Spring Semester 2013
Class Discussion Questions — Pages 620-645
Covenant Enforcement in Common Interest Communities
Interpretation of Covenants
Management of Common Interest Communities/Liability of the Association
In addition to the discussion questions for the material on pages 582-609, consider the following questions about the Nahrstedt case and the notes following the case:
1. To what extent is the Nahrstedt decision consistent (or inconsistent) with the basic approach to covenant enforcement reflected in the new Restatement (which is excerpted back on pages 603-607)? Do you agree that a no-pet covenant like the one in Nahrstedt should be enforced in the context of a condominium project? Would the same thing be true in a gated community of single-family homes?
2. Suppose that you are a developer and are preparing to develop a 400-acre parcel into a subdivision for 300 new homes. Your lawyers are preparing the CC&Rs to be used in the development. You are trying to decide whether to adopt a "no pet" covenant like the one in Nahrstedt or to instead allow the association board to enact pet restrictions by rules (which would be subject to the possibility of being changed in the future by a majority vote of the owners' association). Which approach would you choose, and why?
3. Lambert owns a condominium unit in a beach resort. The CC&Rs provide that any unit owner must obtain the prior written approval of the condo association board before he/she can legally transfer his/her unit. Under what circumstances could the condo association board refuse to approve a proposed transfer by Lambert? Can the board properly object because:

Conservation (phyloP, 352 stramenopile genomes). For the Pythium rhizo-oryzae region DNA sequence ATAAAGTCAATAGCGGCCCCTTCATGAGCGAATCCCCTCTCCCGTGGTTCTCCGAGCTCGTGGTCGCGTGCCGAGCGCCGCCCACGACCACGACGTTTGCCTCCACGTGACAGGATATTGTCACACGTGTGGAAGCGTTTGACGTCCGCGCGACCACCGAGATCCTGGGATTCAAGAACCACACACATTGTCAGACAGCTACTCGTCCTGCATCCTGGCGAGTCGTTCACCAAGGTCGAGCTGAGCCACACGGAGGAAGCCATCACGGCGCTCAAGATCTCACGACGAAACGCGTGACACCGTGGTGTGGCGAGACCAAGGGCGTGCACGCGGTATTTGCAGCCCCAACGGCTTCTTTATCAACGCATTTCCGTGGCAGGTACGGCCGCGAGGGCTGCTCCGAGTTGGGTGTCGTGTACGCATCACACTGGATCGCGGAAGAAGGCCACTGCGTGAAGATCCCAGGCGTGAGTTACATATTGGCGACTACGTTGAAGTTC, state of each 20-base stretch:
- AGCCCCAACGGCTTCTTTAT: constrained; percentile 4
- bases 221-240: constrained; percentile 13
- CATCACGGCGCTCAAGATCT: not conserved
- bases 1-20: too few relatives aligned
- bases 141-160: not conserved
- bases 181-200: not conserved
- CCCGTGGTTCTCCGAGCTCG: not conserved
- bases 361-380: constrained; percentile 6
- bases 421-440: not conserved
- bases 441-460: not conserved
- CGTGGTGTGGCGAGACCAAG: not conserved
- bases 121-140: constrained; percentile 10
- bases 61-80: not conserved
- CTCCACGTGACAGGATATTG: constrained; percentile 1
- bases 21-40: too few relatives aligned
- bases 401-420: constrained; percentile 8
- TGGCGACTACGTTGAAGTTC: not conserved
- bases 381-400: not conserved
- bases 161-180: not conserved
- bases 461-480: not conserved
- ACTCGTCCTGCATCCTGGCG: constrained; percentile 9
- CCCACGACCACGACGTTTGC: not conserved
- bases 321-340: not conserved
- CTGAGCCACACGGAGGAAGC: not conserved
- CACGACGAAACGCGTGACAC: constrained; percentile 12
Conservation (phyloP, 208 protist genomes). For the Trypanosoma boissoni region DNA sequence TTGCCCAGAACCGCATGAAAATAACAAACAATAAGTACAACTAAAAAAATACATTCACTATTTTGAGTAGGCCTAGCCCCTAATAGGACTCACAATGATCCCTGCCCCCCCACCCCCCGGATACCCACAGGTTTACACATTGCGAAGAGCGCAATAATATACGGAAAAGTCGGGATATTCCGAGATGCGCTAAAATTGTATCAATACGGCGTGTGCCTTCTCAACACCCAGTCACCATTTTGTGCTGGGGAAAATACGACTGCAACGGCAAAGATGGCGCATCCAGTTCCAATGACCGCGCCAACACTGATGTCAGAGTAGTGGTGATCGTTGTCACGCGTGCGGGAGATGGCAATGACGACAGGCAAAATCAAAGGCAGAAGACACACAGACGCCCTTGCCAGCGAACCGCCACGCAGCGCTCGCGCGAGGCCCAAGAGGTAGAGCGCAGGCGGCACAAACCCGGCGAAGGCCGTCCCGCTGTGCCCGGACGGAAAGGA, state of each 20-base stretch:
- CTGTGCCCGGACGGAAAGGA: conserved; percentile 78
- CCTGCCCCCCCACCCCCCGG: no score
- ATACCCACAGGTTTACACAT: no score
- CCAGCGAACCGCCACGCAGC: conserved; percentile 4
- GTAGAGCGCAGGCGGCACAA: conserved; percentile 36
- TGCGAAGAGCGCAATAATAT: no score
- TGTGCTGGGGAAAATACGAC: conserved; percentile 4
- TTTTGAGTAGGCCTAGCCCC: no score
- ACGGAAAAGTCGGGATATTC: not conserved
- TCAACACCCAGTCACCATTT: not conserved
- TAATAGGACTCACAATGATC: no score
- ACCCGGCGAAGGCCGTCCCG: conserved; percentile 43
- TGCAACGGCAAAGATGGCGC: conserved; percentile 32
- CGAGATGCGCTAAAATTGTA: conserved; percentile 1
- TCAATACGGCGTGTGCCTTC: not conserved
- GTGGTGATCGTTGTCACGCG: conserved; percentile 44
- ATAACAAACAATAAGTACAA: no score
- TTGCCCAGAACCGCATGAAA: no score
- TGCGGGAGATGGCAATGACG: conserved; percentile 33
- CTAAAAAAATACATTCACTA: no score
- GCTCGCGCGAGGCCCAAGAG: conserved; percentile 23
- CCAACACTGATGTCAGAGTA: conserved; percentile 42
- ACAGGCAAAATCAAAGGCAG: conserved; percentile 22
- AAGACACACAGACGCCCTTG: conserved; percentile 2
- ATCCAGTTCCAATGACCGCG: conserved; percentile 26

a) Lambert's proposed purchaser is a lawyer that once represented a resident in suing the condo association board?
b) Lambert's proposed purchasers are four retired couples who plan to share ownership of the unit?
c) Lambert's proposed purchaser is Justin Bieber?
4. Smith owns a lot in the covenant-restricted Quiet Acres subdivision, where each lot is limited to "single-family residential purposes only." Should this covenant prevent Smith from making the following uses? [Does the Restatement suggest a different approach for evaluating this covenant than the approach reflected in Gabriel v. Cazier?]
a) Conducting a garage sale?
b) Operating a home carpentry business?
c) Operating a home day care business for 8 children?
d) Working as a web site designer from a home office?
e) Giving swimming lessons (Gabriel v. Cazier)?
f) Operating a group home for mentally handicapped persons?
5. Bubba recently purchased a home in a premier golf development, featuring a course that has previously been listed on Golf magazine's Top 100 list. The CC&Rs for the development provide that each lot owner must belong to the Golf Club and pay a monthly fee of $500 (which entitles Club members to free greens fees). Recently, the Club's general manager decided, for revenue purposes, to make available 10 tee times per day for paying members of the public. Bubba is not happy, because the course is now more crowded, and many of the daily public golfers are not particularly good. Bubba approaches you (a local lawyer) and says that he wants to stop paying his dues until the Club manager revokes the policy and no longer allows the general public on the course. How would you advise Bubba? What additional information would you want to discover in advising Bubba as to the appropriate course of action to register his dissatisfaction?
6. What (if anything) justifies the sort of extreme deference to association decisionmaking manifested by the "business judgment rule" as articulated in the Lamden case? Do you think Lamden is correctly decided? Why should (or shouldn't) the homeowners' association be liable for the termite damage suffered by Ms. Lamden?